In the end, as a country, it says government cannot afford to deviate from the path of fiscal sustainability by going beyond the threshold of a budget deficit of 4.0 % of GDP, as this could result in serious consequences for the economy. In view of the limited fiscal space in the medium term, the Ministry of Finance and Economic Development therefore recommends that government’s offer “should not exceed scenario 2, which translates to 50% of the total remunerations (to public servants)” recommended in the Pemandu study.
While the adoption of this scenario, the Ministry acknowledges that it would result in the worsening of the deficit for 2019/2020 to P7.9 billion, or -3.7 % of GDP, against the country’s threshold of 4.0 %, but it would nonetheless leave some room for expenditures that may arise from the recommendations of the presidential commission on the review of salaries and conditions of service for the political and traditional leadership and specified officers.
Meanwhile, when delivering his inaugural 2018 State of the Nation Address on November 5, 2018, President Dr Mokgweetsi Masisi had previously said once the Pemandu Associates report had been finalised, government would engage public sector unions on the recommendations thereto. In addition, President Masisi in the SONA also informed the nation of his appointment of a commission, headed by Justice Monametsi Gaongalelwe, to review the conditions of service for the MPs, councillors, Ntlo ya Dikgosi and the judiciary which has since submitted its recommendations in December.
Masisi had said that it was government’s wish of for any recommendations agreed upon – to be budgeted for and effected on April 1 2019, which is the government financial cycle. Sources at the government enclave told this publication however that the controversial Pemandu report has long been completed but “shelved” for reasons best known to government particularly Office of the President and Directorate of Public Service Management (DPSM). The report was compiled by the Malaysian consultancy private firm which was contracted by the Botswana government at the cost of USD 1,677,390 (BWP 17,666,271.4800), inclusive withholding tax of USD 218, 790.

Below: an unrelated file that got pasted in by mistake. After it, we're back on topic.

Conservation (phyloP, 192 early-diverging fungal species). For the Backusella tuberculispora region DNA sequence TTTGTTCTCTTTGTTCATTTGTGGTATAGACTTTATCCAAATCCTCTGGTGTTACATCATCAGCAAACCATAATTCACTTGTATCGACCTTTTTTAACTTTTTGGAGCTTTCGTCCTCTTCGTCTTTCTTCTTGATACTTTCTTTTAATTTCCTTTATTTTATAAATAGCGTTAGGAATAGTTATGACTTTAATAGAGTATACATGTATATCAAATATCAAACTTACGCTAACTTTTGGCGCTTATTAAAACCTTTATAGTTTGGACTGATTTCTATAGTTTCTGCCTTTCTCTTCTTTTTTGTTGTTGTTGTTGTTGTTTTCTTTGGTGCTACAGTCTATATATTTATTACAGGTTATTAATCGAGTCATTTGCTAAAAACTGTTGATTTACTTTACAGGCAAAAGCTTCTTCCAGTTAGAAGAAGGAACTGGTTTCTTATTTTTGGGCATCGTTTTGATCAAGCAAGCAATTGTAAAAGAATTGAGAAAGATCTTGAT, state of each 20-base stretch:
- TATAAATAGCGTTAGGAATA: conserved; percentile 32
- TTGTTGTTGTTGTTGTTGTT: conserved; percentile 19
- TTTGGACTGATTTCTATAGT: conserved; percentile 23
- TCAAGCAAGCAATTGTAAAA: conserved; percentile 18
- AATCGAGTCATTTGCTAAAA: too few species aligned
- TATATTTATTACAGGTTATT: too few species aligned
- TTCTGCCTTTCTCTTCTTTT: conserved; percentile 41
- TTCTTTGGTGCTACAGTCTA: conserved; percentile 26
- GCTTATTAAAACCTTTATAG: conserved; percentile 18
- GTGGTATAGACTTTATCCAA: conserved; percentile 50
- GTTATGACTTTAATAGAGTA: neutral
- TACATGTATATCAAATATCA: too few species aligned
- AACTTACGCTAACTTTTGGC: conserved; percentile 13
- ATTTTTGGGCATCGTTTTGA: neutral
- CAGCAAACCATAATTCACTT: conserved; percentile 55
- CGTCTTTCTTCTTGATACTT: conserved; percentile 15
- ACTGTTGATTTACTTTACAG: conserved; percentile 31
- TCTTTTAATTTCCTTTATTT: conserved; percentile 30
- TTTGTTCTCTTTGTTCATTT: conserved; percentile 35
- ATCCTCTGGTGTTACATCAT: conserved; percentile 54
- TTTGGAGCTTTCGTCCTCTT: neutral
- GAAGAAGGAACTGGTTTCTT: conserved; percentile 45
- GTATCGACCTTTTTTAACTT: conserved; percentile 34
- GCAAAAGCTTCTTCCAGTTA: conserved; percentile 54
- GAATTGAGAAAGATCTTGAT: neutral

The Directorate of Public Prosecutions (DPP)’s decision to reject and appeal the High Court’s verdict on a case involving High Court Judge, Dr Zein Kebonang has frustrated the Judicial Service Commission (JSC) and Judge Kebonang’s back to work discussions.
JSC and Kebonang have been in constant discussions over the latter’s return to work following a ruling by a High Court panel of judges clearing him of any wrong doing in the National Petroleum Fund criminal case filed by the DPP. However the finalization of the matter has been hanged on whether the DPP will appeal the matter or not – the prosecution body has since appealed.
Botswana Democratic Party (BDP) top brass has declined a request by Umbrella for Democratic Change (UDC) to negotiate the legal fees occasioned by 2019 general elections petition in which the latter disputed in court the outcome of the elections.
This publication is made aware that UDC Vice President Dumelang Saleshando was left with an egg on his face after the BDP big wigs, comprising of party Chairman Slumber Tsogwane and Secretary General Mpho Balopi rejected his plea.
“He was told that this is a legal matter and therefore their (UDC) lawyer should engage ours (BDP) for negotiations because it is way far from our jurisdiction,” BDP Head of Communications, Kagelelo Kentse, told this publication.
This spelt doom for the main opposition party and Saleshando who seems not to have confidence and that the UDC lawyers have the dexterity to negotiate these kind of matters. It is not clear whether Saleshando requested UDC lawyer Boingotlo Toteng to sit at the table with Bogopa Manewe, Tobedza and Co, who are representing the BDP to strike a deal as per the BDP top echelons suggested.
“From my understanding, the matter is dealt with politically as the two parties are negotiating how to resolve it, but by far nothing has come to me on the matter. So I believe they are still substantively engaging each other,” Toteng said briefly in an interview on Thursday.